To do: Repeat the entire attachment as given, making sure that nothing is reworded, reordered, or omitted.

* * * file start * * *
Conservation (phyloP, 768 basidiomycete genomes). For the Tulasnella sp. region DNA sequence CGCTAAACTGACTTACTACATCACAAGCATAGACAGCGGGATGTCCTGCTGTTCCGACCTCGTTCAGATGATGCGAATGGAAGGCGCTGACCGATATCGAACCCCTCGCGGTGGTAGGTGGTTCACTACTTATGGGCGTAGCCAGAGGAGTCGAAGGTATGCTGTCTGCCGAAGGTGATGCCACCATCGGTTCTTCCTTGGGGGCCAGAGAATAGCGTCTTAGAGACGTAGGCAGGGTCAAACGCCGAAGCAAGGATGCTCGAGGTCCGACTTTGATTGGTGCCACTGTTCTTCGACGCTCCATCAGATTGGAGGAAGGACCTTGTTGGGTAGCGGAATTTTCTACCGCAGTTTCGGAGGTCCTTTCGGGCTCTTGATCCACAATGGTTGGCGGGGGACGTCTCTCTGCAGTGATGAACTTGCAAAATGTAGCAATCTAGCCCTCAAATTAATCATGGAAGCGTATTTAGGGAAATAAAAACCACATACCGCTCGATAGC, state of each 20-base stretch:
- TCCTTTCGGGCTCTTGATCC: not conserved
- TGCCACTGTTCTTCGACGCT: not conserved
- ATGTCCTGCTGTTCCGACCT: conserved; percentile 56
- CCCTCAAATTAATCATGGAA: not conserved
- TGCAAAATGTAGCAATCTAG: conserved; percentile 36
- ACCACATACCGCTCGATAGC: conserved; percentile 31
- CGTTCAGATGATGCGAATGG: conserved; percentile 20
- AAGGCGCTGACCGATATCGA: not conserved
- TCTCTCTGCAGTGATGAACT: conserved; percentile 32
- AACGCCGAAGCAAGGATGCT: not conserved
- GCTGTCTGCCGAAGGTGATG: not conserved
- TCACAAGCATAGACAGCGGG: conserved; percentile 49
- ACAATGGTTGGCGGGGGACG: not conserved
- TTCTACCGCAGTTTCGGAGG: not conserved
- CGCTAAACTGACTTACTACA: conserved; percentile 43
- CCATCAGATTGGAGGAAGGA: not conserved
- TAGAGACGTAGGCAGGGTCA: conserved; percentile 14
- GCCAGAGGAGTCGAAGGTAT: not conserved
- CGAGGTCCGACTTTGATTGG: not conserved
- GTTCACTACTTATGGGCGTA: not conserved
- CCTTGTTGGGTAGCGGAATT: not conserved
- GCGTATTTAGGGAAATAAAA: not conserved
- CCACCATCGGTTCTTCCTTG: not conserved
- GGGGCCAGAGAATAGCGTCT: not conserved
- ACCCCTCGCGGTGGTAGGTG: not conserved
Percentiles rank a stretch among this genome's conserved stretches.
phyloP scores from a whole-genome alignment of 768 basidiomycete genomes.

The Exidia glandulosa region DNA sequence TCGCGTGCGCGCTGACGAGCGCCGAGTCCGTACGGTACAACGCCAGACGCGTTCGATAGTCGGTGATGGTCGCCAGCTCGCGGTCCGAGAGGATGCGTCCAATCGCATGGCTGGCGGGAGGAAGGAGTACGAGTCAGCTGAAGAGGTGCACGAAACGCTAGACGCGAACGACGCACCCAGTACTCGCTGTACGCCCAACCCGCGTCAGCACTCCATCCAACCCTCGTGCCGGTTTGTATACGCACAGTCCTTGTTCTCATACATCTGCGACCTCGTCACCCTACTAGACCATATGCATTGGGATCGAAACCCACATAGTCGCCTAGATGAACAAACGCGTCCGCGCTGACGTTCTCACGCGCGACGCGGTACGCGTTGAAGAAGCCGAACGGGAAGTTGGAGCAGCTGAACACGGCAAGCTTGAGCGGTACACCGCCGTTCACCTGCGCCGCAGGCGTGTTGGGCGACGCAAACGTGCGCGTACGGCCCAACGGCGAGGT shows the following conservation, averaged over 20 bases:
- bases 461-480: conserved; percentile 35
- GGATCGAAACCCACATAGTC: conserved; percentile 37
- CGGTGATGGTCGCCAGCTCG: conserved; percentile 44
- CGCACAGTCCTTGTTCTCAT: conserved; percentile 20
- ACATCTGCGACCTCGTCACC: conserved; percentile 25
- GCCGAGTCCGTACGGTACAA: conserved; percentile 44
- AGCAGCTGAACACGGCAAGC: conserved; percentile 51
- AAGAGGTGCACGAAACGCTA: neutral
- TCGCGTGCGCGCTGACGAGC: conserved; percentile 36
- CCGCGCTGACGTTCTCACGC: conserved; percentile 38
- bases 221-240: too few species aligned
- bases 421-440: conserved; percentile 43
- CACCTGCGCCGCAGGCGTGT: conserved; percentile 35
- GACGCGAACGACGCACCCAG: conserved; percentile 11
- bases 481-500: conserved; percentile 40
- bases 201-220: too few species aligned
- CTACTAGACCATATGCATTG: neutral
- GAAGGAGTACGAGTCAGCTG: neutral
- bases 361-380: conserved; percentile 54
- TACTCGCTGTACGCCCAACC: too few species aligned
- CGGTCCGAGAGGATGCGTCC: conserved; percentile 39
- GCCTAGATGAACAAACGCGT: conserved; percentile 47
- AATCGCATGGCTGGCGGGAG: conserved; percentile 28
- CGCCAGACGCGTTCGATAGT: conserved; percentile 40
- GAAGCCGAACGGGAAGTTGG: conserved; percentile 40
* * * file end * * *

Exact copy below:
Conservation (phyloP, 768 basidiomycete genomes). For the Tulasnella sp. region DNA sequence CGCTAAACTGACTTACTACATCACAAGCATAGACAGCGGGATGTCCTGCTGTTCCGACCTCGTTCAGATGATGCGAATGGAAGGCGCTGACCGATATCGAACCCCTCGCGGTGGTAGGTGGTTCACTACTTATGGGCGTAGCCAGAGGAGTCGAAGGTATGCTGTCTGCCGAAGGTGATGCCACCATCGGTTCTTCCTTGGGGGCCAGAGAATAGCGTCTTAGAGACGTAGGCAGGGTCAAACGCCGAAGCAAGGATGCTCGAGGTCCGACTTTGATTGGTGCCACTGTTCTTCGACGCTCCATCAGATTGGAGGAAGGACCTTGTTGGGTAGCGGAATTTTCTACCGCAGTTTCGGAGGTCCTTTCGGGCTCTTGATCCACAATGGTTGGCGGGGGACGTCTCTCTGCAGTGATGAACTTGCAAAATGTAGCAATCTAGCCCTCAAATTAATCATGGAAGCGTATTTAGGGAAATAAAAACCACATACCGCTCGATAGC, state of each 20-base stretch:
- TCCTTTCGGGCTCTTGATCC: not conserved
- TGCCACTGTTCTTCGACGCT: not conserved
- ATGTCCTGCTGTTCCGACCT: conserved; percentile 56
- CCCTCAAATTAATCATGGAA: not conserved
- TGCAAAATGTAGCAATCTAG: conserved; percentile 36
- ACCACATACCGCTCGATAGC: conserved; percentile 31
- CGTTCAGATGATGCGAATGG: conserved; percentile 20
- AAGGCGCTGACCGATATCGA: not conserved
- TCTCTCTGCAGTGATGAACT: conserved; percentile 32
- AACGCCGAAGCAAGGATGCT: not conserved
- GCTGTCTGCCGAAGGTGATG: not conserved
- TCACAAGCATAGACAGCGGG: conserved; percentile 49
- ACAATGGTTGGCGGGGGACG: not conserved
- TTCTACCGCAGTTTCGGAGG: not conserved
- CGCTAAACTGACTTACTACA: conserved; percentile 43
- CCATCAGATTGGAGGAAGGA: not conserved
- TAGAGACGTAGGCAGGGTCA: conserved; percentile 14
- GCCAGAGGAGTCGAAGGTAT: not conserved
- CGAGGTCCGACTTTGATTGG: not conserved
- GTTCACTACTTATGGGCGTA: not conserved
- CCTTGTTGGGTAGCGGAATT: not conserved
- GCGTATTTAGGGAAATAAAA: not conserved
- CCACCATCGGTTCTTCCTTG: not conserved
- GGGGCCAGAGAATAGCGTCT: not conserved
- ACCCCTCGCGGTGGTAGGTG: not conserved
Percentiles rank a stretch among this genome's conserved stretches.
phyloP scores from a whole-genome alignment of 768 basidiomycete genomes.

The Exidia glandulosa region DNA sequence TCGCGTGCGCGCTGACGAGCGCCGAGTCCGTACGGTACAACGCCAGACGCGTTCGATAGTCGGTGATGGTCGCCAGCTCGCGGTCCGAGAGGATGCGTCCAATCGCATGGCTGGCGGGAGGAAGGAGTACGAGTCAGCTGAAGAGGTGCACGAAACGCTAGACGCGAACGACGCACCCAGTACTCGCTGTACGCCCAACCCGCGTCAGCACTCCATCCAACCCTCGTGCCGGTTTGTATACGCACAGTCCTTGTTCTCATACATCTGCGACCTCGTCACCCTACTAGACCATATGCATTGGGATCGAAACCCACATAGTCGCCTAGATGAACAAACGCGTCCGCGCTGACGTTCTCACGCGCGACGCGGTACGCGTTGAAGAAGCCGAACGGGAAGTTGGAGCAGCTGAACACGGCAAGCTTGAGCGGTACACCGCCGTTCACCTGCGCCGCAGGCGTGTTGGGCGACGCAAACGTGCGCGTACGGCCCAACGGCGAGGT shows the following conservation, averaged over 20 bases:
- bases 461-480: conserved; percentile 35
- GGATCGAAACCCACATAGTC: conserved; percentile 37
- CGGTGATGGTCGCCAGCTCG: conserved; percentile 44
- CGCACAGTCCTTGTTCTCAT: conserved; percentile 20
- ACATCTGCGACCTCGTCACC: conserved; percentile 25
- GCCGAGTCCGTACGGTACAA: conserved; percentile 44
- AGCAGCTGAACACGGCAAGC: conserved; percentile 51
- AAGAGGTGCACGAAACGCTA: neutral
- TCGCGTGCGCGCTGACGAGC: conserved; percentile 36
- CCGCGCTGACGTTCTCACGC: conserved; percentile 38
- bases 221-240: too few species aligned
- bases 421-440: conserved; percentile 43
- CACCTGCGCCGCAGGCGTGT: conserved; percentile 35
- GACGCGAACGACGCACCCAG: conserved; percentile 11
- bases 481-500: conserved; percentile 40
- bases 201-220: too few species aligned
- CTACTAGACCATATGCATTG: neutral
- GAAGGAGTACGAGTCAGCTG: neutral
- bases 361-380: conserved; percentile 54
- TACTCGCTGTACGCCCAACC: too few species aligned
- CGGTCCGAGAGGATGCGTCC: conserved; percentile 39
- GCCTAGATGAACAAACGCGT: conserved; percentile 47
- AATCGCATGGCTGGCGGGAG: conserved; percentile 28
- CGCCAGACGCGTTCGATAGT: conserved; percentile 40
- GAAGCCGAACGGGAAGTTGG: conserved; percentile 40